The Department for Transport (DfT) in the UK has (so far) announced 43 operators of e-scooter trials. Based on the original tender documents, each should run for 12-months, but as the start dates have been staggered over several months, the period from the first trial beginning to the last trial ending could be considerably longer. There are at least two more trials where the winner has not yet been announced, including what is likely to be the largest trial of them all, London.
Eleven different operators have won the right to operate trials so far. The winners have been diverse, from global power-houses, to local start-ups, with many steps in between. Winners have their headquarters in UK, EU, USA and even AsiaPacific. The size of town/city has been just as diverse, including rural market towns, and dense urban city centres. All trials, except Milton Keynes have been awarded to a single operator. London is also expected to announce at least three operators.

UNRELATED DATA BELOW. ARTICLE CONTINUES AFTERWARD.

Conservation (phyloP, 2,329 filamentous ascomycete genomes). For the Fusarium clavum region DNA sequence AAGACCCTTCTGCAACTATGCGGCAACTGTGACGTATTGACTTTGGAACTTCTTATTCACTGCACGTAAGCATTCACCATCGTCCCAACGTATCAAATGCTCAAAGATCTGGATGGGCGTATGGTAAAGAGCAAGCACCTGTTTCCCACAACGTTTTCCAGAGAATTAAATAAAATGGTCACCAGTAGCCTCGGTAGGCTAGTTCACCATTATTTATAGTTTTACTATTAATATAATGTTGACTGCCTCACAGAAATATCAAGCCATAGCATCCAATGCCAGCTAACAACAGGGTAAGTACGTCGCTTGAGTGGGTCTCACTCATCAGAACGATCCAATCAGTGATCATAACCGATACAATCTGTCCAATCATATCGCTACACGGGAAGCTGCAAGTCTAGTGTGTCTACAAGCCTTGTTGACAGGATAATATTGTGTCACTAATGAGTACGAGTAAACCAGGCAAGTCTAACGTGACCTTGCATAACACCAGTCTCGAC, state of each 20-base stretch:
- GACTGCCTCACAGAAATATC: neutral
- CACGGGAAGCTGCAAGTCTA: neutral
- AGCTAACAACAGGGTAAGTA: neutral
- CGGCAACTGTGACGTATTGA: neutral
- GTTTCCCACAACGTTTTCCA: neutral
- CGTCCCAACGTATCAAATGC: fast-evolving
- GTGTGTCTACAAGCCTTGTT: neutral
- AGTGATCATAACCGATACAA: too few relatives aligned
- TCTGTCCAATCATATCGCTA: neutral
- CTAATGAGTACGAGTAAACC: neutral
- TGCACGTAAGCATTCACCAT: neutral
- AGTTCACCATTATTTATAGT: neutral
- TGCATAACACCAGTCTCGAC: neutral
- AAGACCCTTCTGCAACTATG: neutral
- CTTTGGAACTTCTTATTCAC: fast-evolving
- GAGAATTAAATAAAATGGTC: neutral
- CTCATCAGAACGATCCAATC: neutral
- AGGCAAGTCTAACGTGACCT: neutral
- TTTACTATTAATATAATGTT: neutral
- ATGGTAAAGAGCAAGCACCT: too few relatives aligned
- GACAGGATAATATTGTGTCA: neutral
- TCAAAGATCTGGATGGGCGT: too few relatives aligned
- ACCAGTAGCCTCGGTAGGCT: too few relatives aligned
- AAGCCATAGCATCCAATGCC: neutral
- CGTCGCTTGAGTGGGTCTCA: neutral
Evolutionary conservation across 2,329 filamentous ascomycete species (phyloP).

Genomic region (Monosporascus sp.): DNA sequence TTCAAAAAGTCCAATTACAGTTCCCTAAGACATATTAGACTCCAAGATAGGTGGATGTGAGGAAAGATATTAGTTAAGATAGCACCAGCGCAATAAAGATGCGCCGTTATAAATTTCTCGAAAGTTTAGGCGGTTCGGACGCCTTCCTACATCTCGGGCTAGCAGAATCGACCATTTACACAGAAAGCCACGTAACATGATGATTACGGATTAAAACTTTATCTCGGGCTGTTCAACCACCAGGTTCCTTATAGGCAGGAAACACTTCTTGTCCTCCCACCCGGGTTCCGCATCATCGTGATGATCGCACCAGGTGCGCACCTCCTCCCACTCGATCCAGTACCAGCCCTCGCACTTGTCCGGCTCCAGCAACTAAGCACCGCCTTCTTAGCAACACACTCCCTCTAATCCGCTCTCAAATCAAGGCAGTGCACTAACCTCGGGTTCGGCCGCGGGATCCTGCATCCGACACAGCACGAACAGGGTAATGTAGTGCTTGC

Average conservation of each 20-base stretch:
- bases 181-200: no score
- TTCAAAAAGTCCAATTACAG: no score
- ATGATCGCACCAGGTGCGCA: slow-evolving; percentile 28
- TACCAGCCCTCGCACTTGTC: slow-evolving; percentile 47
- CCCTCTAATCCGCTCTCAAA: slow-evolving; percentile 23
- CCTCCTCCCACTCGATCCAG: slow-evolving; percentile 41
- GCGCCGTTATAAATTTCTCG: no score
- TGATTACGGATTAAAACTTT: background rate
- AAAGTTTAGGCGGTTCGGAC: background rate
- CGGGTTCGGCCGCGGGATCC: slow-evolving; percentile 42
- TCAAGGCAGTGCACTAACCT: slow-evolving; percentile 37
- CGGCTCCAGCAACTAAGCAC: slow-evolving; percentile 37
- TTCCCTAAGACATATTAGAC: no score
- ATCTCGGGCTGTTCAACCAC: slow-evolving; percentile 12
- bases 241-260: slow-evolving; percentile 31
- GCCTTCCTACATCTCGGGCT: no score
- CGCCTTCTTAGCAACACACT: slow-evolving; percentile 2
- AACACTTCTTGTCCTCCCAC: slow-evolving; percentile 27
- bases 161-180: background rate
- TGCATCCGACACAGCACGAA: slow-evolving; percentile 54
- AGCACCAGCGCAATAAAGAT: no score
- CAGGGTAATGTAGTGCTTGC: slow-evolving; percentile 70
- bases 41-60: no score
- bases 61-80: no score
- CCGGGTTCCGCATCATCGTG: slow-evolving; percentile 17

The UK may have been late to the e-scooter party, but the Covid-19 pandemic motivated the UK government to respond quickly by accelerating and expanding its plans to allow e-scooters on English streets. Privately owned e-scooters are likely to remain illegal for a significant period even if these trials prove successful, likely due to concerns around insurance and checking age/qualifications of riders.
Anadue enables operators and local governments to gain full visibility of how their trials are operating, the benefits being delivered, and insights into how to improve them.